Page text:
Hazardous Devices School
FBI Takes Lead Role in Training Nation’s Public Safety Bomb Technicians
FBI Deputy Director Andrew McCabe (center) was on hand at Redstone Arsenal in Huntsville, Alabama yesterday for the transition ceremony in which the FBI assumed primary responsibility for the Hazardous Devices School. Also participating from the Bureau were John Selleck, deputy assistant director for the Critical Incident Response Group (left), and Jeff Warren, director of the Hazardous Devices School.
After a 45-year partnership with the U.S. Army, the FBI yesterday formally accepted primary responsibility for the Hazardous Devices School at Redstone Arsenal in Huntsville, Alabama, the facility that trains and certifies every one of the nation’s public safety bomb technicians.
The transition of responsibility ceremony, which occurred less than a week after homemade bombs exploded in New York and New Jersey, injuring 29 people, underscores the critical role the Hazardous Devices School (HDS) plays in the country’s national security. Some of the unexploded devices in last weekend’s incident were rendered safe by local bomb techs who received their training at the HDS.
“The bombing events in New York and New Jersey are a testament to the challenges faced by bomb technicians daily—and an unfortunate reminder of a threat that is both evolving and enduring,” noted FBI Deputy Director Andrew McCabe, who was on hand at Redstone Arsenal for the transition ceremony along with other Bureau and Army officials.
McCabe explained that the FBI has an obligation to provide “the best possible tools and training” to local, state, and federal bomb technicians and that the Bureau plans to significantly expand and upgrade the HDS facility over the next several years. The expansion will include state of the art facilities and equipment, he said, to ensure that the HDS “remains the nation’s single source of certified training for bomb technicians.”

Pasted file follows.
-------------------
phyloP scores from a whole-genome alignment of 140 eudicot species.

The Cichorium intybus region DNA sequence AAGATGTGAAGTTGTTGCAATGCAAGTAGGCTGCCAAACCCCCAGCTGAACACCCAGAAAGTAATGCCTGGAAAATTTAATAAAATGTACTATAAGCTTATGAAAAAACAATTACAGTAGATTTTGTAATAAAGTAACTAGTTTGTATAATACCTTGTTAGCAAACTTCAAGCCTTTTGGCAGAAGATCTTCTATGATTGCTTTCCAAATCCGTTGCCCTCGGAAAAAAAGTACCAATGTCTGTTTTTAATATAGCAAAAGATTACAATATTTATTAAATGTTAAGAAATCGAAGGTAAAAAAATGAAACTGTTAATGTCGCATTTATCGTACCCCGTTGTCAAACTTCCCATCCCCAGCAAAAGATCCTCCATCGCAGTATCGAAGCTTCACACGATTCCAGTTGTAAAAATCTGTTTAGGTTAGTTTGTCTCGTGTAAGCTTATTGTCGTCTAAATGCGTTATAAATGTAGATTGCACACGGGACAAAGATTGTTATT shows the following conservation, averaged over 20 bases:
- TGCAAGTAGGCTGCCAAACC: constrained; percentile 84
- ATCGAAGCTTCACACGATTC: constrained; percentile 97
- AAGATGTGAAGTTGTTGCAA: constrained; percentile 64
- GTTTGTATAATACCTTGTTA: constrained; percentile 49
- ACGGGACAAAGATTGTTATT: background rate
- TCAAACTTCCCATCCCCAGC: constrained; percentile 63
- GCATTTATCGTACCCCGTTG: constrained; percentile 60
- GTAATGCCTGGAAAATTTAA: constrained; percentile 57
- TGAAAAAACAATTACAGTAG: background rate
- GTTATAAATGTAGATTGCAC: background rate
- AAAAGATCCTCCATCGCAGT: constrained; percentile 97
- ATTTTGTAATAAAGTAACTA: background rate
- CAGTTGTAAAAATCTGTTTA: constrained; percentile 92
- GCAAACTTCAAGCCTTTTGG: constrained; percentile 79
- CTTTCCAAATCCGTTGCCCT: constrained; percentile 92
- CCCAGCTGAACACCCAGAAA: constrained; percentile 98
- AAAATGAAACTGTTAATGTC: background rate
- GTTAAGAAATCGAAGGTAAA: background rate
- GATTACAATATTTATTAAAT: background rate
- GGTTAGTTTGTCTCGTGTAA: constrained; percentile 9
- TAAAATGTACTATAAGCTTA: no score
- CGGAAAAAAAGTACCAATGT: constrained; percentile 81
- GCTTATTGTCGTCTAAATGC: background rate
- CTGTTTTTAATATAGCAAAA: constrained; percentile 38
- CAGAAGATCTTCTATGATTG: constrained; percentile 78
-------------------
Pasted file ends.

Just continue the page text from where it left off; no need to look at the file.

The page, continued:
Established in 1971, the HDS has provided training to more than 20,000 local, state, and federal first responders and bomb techs. Currently the school trains and certifies approximately 200 new bomb techs each year from the 467 public safety bomb squads around the country, according to the school’s director, Special Agent Jeff Warren. The basic certification course provides six weeks of instruction, and each of the country’s 3,100 public safety bomb techs—which does not include the military’s explosive ordnance disposal (EOD) technicians—is required to be recertified at HDS every three years.
“We have to provide the very best training available. This is a no-fail mission.”
Jeff Warren, director, Hazardous Devices School
At the facility’s sprawling campus, training is provided in classrooms, explosives ranges, and in “villages” that include mock stores, churches, and apartment complexes that are designed to resemble the conditions bomb techs would face during life or death situations in the real world. In addition to certification and recertification programs, the school offers advance training in a variety of areas, including weapons of mass destruction and electronic and maritime countermeasures.
“The threat from terrorists and other criminals is ever changing,” Warren said, and now that the FBI has assumed primary leadership of the HDS, there is a greater responsibility on the Bureau to make sure the nation’s public safety bomb techs are prepared for whatever they might face in real life. “We have to provide the very best training available,” he said. “This is a no-fail mission.”
Although yesterday’s ceremony completed the transition of the HDS to the Bureau, McCabe pointed out that the Army will continue to play an important role in the school’s mission, “and the FBI looks forward to our continued partnership with the Army and the team at Redstone.”